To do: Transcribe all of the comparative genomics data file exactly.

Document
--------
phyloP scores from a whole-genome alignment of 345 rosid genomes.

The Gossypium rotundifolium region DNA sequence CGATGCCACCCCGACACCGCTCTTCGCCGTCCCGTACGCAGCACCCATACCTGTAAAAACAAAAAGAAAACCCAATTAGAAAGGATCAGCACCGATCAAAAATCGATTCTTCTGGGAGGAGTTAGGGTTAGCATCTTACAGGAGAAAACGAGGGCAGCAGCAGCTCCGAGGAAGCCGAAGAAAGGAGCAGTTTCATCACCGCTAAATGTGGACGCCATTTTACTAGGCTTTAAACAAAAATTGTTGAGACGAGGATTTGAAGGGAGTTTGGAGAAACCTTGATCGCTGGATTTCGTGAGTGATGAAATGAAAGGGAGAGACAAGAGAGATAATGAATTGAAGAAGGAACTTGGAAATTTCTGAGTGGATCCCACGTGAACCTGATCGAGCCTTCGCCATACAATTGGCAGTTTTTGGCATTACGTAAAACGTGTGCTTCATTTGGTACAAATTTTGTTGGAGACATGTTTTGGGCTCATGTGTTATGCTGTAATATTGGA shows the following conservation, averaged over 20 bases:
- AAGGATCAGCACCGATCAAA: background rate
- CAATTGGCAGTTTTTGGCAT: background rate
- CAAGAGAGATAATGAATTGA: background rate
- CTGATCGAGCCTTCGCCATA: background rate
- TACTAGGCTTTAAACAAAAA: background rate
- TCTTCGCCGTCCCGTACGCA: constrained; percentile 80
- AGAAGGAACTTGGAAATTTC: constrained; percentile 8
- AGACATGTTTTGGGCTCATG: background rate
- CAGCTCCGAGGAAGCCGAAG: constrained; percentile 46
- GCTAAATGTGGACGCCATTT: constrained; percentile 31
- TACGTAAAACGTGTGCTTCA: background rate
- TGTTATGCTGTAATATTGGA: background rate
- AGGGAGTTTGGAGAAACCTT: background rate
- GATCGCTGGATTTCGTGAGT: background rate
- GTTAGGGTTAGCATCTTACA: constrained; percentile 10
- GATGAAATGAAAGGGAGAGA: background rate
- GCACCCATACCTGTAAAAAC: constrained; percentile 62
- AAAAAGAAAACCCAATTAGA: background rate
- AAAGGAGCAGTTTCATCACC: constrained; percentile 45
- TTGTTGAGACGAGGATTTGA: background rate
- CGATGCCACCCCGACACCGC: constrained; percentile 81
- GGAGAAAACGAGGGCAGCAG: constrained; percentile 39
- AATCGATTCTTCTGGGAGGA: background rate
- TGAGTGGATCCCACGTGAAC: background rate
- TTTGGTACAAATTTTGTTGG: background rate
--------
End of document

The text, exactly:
phyloP scores from a whole-genome alignment of 345 rosid genomes.

The Gossypium rotundifolium region DNA sequence CGATGCCACCCCGACACCGCTCTTCGCCGTCCCGTACGCAGCACCCATACCTGTAAAAACAAAAAGAAAACCCAATTAGAAAGGATCAGCACCGATCAAAAATCGATTCTTCTGGGAGGAGTTAGGGTTAGCATCTTACAGGAGAAAACGAGGGCAGCAGCAGCTCCGAGGAAGCCGAAGAAAGGAGCAGTTTCATCACCGCTAAATGTGGACGCCATTTTACTAGGCTTTAAACAAAAATTGTTGAGACGAGGATTTGAAGGGAGTTTGGAGAAACCTTGATCGCTGGATTTCGTGAGTGATGAAATGAAAGGGAGAGACAAGAGAGATAATGAATTGAAGAAGGAACTTGGAAATTTCTGAGTGGATCCCACGTGAACCTGATCGAGCCTTCGCCATACAATTGGCAGTTTTTGGCATTACGTAAAACGTGTGCTTCATTTGGTACAAATTTTGTTGGAGACATGTTTTGGGCTCATGTGTTATGCTGTAATATTGGA shows the following conservation, averaged over 20 bases:
- AAGGATCAGCACCGATCAAA: background rate
- CAATTGGCAGTTTTTGGCAT: background rate
- CAAGAGAGATAATGAATTGA: background rate
- CTGATCGAGCCTTCGCCATA: background rate
- TACTAGGCTTTAAACAAAAA: background rate
- TCTTCGCCGTCCCGTACGCA: constrained; percentile 80
- AGAAGGAACTTGGAAATTTC: constrained; percentile 8
- AGACATGTTTTGGGCTCATG: background rate
- CAGCTCCGAGGAAGCCGAAG: constrained; percentile 46
- GCTAAATGTGGACGCCATTT: constrained; percentile 31
- TACGTAAAACGTGTGCTTCA: background rate
- TGTTATGCTGTAATATTGGA: background rate
- AGGGAGTTTGGAGAAACCTT: background rate
- GATCGCTGGATTTCGTGAGT: background rate
- GTTAGGGTTAGCATCTTACA: constrained; percentile 10
- GATGAAATGAAAGGGAGAGA: background rate
- GCACCCATACCTGTAAAAAC: constrained; percentile 62
- AAAAAGAAAACCCAATTAGA: background rate
- AAAGGAGCAGTTTCATCACC: constrained; percentile 45
- TTGTTGAGACGAGGATTTGA: background rate
- CGATGCCACCCCGACACCGC: constrained; percentile 81
- GGAGAAAACGAGGGCAGCAG: constrained; percentile 39
- AATCGATTCTTCTGGGAGGA: background rate
- TGAGTGGATCCCACGTGAAC: background rate
- TTTGGTACAAATTTTGTTGG: background rate